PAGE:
I Spy Something Wicked by Josh Lanyon

I Spy Something Wicked by Josh Lanyon
Publisher: Loose Id
Genre: Action/Adventure
Length: Short Story (45 pgs)
Other: M/M
Rating: 4 cherries
Review by Cactus

It’s All Hallow’s Eve and Mark Hardwicke’s past has come back to haunt him. The Old Man needs Mark to go on one last mission to the wild, lonely hills of Afghanistan—a mission Mark knows he can’t survive. Even if he does make it back, Stephen has made it very clear Mark is out of second chances. Should Mark place his lover and his own happiness before duty?

Especially when deep down Mark knows he doesn’t deserve a happy ending.

Mark must choose between his love and his loyalty to his old life. In this sequel to the popular, I Spy Something Bloody, Mark and Stephan have lived together for 5 months. Mark is just beginning to settle into the life of a civilian when his old job asks him to take one more job – one that will likely kill him. Mark doesn’t want to go but feels he has no choice. But Mark can’t leave Stephan either, what can he do in a lose/lose situation?

This is a great short sequel to the first book and shouldn’t be read alone. The process Mark goes through in the first book from working in a British secret organization to being together with Stephan finally is involved and well drawn. So those reading just this short will miss some much needed context. For those that have read the previous book, this look into Mark’s head is wonderful and sometimes wrenching. Sometimes you want to slap him on the head and tell him to stop whining and other times Mark’s emotions are so real and understandable that the scene is poignant. Here Mark is the main focus as he struggles with his dueling emotions and the decision to leave or stay. Beyond his loyalty and love, Mark also struggles with the fact that he doesn’t believe he deserves to be happy, given his past.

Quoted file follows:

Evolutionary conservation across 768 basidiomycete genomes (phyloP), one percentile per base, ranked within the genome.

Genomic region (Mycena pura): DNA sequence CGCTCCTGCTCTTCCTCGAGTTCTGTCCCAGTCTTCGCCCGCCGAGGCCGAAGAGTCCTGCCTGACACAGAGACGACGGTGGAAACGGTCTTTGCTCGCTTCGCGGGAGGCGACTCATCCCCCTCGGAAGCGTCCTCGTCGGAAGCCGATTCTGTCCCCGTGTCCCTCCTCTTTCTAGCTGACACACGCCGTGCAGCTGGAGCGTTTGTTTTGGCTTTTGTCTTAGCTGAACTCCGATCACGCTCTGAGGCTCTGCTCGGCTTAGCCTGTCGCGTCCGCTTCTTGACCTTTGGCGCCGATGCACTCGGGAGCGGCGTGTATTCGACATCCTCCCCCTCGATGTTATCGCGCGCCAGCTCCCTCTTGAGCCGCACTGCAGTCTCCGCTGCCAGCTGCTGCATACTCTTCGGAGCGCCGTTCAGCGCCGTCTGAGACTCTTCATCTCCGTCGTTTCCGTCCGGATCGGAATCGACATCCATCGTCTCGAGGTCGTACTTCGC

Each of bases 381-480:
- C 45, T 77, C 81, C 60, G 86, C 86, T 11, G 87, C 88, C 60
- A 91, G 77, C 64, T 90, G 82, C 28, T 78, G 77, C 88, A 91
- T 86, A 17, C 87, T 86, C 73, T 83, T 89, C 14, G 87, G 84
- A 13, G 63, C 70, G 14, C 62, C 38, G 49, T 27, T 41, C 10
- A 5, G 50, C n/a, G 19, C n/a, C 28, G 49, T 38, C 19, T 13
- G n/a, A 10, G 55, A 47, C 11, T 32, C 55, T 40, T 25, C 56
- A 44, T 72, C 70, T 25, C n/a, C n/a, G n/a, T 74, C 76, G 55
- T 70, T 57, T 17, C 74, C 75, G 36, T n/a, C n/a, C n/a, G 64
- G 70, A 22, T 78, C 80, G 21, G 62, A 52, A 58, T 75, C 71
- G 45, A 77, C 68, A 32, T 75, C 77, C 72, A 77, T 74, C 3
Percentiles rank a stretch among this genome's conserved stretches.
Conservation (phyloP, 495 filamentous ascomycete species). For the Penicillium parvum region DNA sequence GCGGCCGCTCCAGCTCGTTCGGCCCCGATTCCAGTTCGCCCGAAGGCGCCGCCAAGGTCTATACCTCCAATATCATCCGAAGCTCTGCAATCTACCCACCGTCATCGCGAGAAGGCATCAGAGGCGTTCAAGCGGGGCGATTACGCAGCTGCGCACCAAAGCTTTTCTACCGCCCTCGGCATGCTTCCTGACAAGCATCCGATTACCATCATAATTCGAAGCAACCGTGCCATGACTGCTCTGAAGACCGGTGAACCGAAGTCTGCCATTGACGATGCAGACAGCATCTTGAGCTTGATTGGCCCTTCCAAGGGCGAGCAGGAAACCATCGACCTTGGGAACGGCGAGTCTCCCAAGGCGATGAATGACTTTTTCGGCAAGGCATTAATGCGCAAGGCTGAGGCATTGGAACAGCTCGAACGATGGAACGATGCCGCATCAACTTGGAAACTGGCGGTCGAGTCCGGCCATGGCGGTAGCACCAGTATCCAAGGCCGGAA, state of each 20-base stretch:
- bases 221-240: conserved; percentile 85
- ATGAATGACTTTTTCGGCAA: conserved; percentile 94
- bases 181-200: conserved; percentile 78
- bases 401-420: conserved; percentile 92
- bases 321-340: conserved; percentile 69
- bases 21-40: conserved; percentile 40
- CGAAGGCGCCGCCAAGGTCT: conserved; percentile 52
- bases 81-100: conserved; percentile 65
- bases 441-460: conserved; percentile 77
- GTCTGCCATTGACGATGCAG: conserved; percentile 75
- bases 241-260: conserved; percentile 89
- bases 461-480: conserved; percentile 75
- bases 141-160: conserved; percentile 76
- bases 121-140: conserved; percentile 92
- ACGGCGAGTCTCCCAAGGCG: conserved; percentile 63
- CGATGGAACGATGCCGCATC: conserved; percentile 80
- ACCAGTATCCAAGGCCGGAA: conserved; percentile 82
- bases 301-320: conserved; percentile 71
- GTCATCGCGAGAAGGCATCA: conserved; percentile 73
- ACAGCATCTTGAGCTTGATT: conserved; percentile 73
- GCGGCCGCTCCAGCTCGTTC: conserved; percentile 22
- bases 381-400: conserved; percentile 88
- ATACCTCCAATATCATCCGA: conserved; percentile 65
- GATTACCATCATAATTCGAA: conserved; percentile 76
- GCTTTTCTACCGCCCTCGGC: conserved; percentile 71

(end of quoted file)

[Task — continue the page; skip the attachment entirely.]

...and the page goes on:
This dichotomy for Mark is played out to the very end where his decision to go or stay is very much in the air for the entire story. Stephan plays a more minor role but it’s nice to see him less than perfect sometimes. The emotion could get too angsty but the deft writing keeps the characters real and the situation tense. One aspect I liked was that the story showed Mark as a complicated character who struggles with his past and present. He must accept himself or the Stephan’s love will never be enough. That road to acceptance is not always easy and Mark may stumble, but he definitely deserves a happy ending when it’s done.

For those that always wanted to revisit Mark and Stephan, they will love this short story. Although it’s pretty emotional, the deft handling will have you happily along for the ride.

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